I don't know how much I can 'exercise' safely, or how much I can improve. I don't know if I'll then run into a wall: this far and no further. But I keep trying. We all keep trying.

    Hope is a tough taskmaster.

    1. Should have said, 'I'm doing exercises with the HR monitor to stay within safe limits.'

    2. Going now to have a search for your book... presumably it is on Amazon. Love the other acronyms. And totally agree the word "exercise" is permanently tainted. xx

    3. Thanks. No obligation at all. And IF you'd rather, I can send you an electronic Review Copy (and anyone else who prefers), and you may write a review if you wish.

      Alicia (who just took a LONG nap - typical)

    4. Please could I have an electronic Review Copy? Thanks for your blog, it appears balanced and hopefully helpful. I'm going to try and monitor my HR and see what happens.

    5. Sure, Rex. I need your email address. You can write me at abehrhardt [AT] gmail.

  5. This is an amazing post! I never knew about this but I experience PEM so much with my ME so I really want to try this! I've just started blogging my ME experiences too! :)

    Keep up the fight!

    Love, Cat xxx

    1. Really glad to hear this is helping you. PEM is such a killjoy. Maybe you'll join #May12BlogBomb this year... see my current post. :)

  6. Curious why you went from a Fitbit to a Mio?

    1. My Fitbit is the Fitbit One. It pre-dates Fitbit adding heart rate monitors. So when I chose the Mio the Fitbits doing HR had still not come out. Things changed quickly in that market for a while.

    2. My Fitbit is the Fitbit One. It pre-dates Fitbit adding heart rate monitors. So when I chose the Mio the Fitbits doing HR had still not come out. Things changed quickly in that market for a while.

  7. Heart is the most important part of our body and we have to do many things to maintain our heart health. Sometimes our effort works and sometimes not. If you really want to maintain your heart health eat a balance diet with plenty of high fiber foods, do some exercise and try to be happy. Actually I have found a website in which I have read about what is healthy heart rate and according to me it is very important thing to know if we want to maintain our heart health.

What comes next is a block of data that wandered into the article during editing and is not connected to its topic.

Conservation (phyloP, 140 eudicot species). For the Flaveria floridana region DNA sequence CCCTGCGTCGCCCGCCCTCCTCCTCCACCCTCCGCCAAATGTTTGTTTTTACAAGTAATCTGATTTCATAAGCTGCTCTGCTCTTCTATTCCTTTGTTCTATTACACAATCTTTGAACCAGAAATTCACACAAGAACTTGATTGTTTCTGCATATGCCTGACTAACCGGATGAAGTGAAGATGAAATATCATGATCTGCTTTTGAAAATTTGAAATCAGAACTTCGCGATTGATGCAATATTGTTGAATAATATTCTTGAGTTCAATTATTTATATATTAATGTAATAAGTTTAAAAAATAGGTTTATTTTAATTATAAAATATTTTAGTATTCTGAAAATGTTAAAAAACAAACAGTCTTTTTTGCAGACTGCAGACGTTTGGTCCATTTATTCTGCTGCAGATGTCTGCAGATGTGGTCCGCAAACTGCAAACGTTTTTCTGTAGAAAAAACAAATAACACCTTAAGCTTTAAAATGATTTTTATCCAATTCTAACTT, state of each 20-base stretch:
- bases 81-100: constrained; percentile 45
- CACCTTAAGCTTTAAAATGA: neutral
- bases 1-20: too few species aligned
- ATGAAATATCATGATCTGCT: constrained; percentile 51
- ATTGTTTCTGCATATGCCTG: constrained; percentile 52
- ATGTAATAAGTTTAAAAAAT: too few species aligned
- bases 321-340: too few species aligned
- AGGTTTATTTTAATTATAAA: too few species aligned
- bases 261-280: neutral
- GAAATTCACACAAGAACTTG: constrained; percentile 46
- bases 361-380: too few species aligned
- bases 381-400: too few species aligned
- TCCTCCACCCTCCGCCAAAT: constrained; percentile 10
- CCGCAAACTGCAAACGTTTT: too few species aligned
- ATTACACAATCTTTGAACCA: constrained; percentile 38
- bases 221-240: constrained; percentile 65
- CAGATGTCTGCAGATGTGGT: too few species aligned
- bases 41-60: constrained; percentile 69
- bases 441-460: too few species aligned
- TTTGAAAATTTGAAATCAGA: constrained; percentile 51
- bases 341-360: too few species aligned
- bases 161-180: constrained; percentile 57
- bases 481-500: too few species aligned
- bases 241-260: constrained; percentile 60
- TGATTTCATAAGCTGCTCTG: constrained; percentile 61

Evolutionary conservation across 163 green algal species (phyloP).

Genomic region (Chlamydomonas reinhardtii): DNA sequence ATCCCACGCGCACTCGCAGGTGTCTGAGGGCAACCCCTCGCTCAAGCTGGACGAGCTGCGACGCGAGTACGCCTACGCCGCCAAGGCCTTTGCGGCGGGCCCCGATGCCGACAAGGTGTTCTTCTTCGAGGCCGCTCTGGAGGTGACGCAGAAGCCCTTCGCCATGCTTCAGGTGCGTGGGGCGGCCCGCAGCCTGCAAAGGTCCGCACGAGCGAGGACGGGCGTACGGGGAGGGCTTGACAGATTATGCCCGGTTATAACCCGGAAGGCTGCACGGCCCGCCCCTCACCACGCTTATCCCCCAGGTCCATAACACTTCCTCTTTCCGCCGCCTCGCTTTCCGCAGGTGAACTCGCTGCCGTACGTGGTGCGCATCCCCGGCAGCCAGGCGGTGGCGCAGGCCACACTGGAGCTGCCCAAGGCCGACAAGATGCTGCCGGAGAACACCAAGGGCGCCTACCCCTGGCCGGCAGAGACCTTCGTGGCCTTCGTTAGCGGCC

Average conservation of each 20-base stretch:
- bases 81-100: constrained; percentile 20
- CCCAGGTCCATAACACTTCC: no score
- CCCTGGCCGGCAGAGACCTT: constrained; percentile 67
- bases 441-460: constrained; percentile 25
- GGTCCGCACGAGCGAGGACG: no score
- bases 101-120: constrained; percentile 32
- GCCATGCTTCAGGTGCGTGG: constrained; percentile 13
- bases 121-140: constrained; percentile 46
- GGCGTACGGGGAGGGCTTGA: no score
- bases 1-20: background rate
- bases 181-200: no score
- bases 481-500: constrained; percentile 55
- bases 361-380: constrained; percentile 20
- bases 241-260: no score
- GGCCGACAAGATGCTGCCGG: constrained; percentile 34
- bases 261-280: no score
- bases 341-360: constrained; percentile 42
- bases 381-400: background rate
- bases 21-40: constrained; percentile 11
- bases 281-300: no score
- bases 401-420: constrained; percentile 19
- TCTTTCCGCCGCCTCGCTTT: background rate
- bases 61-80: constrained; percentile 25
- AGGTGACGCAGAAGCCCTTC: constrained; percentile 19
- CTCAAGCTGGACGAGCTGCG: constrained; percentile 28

8. Hi, this is such an excellent post. I started heart rate monitoring one week ago and while my digestion has improved, and I feel calmer in general because I'm not doing things at a frantic pace and then crashing, I am nevertheless having a horrible time sleeping. My threshold is 96 and staying within that limit is actually making me feel more lethargic than ever. Or is that from the lack of sleep? It's hard to tell. And I had a massive headache the first few days. Is it normal to feel worse before you feel better? I feel like it may be worth a try to hit the 70% threshold instead of 60% and see if that makes a difference. The "perfectionist" in me wants to "do it right" but it's not worth only getting a tiny bit of sleep. Do you have any advice for me?????

    1. I am obviously not in a position to offer medical advice, but I would suggest that you probably “feel worse” due to other factors that are not to do with HR monitoring.

      Perhaps for a week you should wear the monitor without using it to change your behaviour, but instead just pacing as you normally do. Then you can see what your heart rate is doing without the monitor changing anything.

      Check out this post too, and some of the links I added at the end that you might find useful.

      Remember th HR monitor is just another thing to help you judge when PEM is approaching, but you should not ignore the other signals from your body that you are already familiar with.

    2. PS. Really glad you found the post useful. Here’s to new research finding better answers for us all soon xx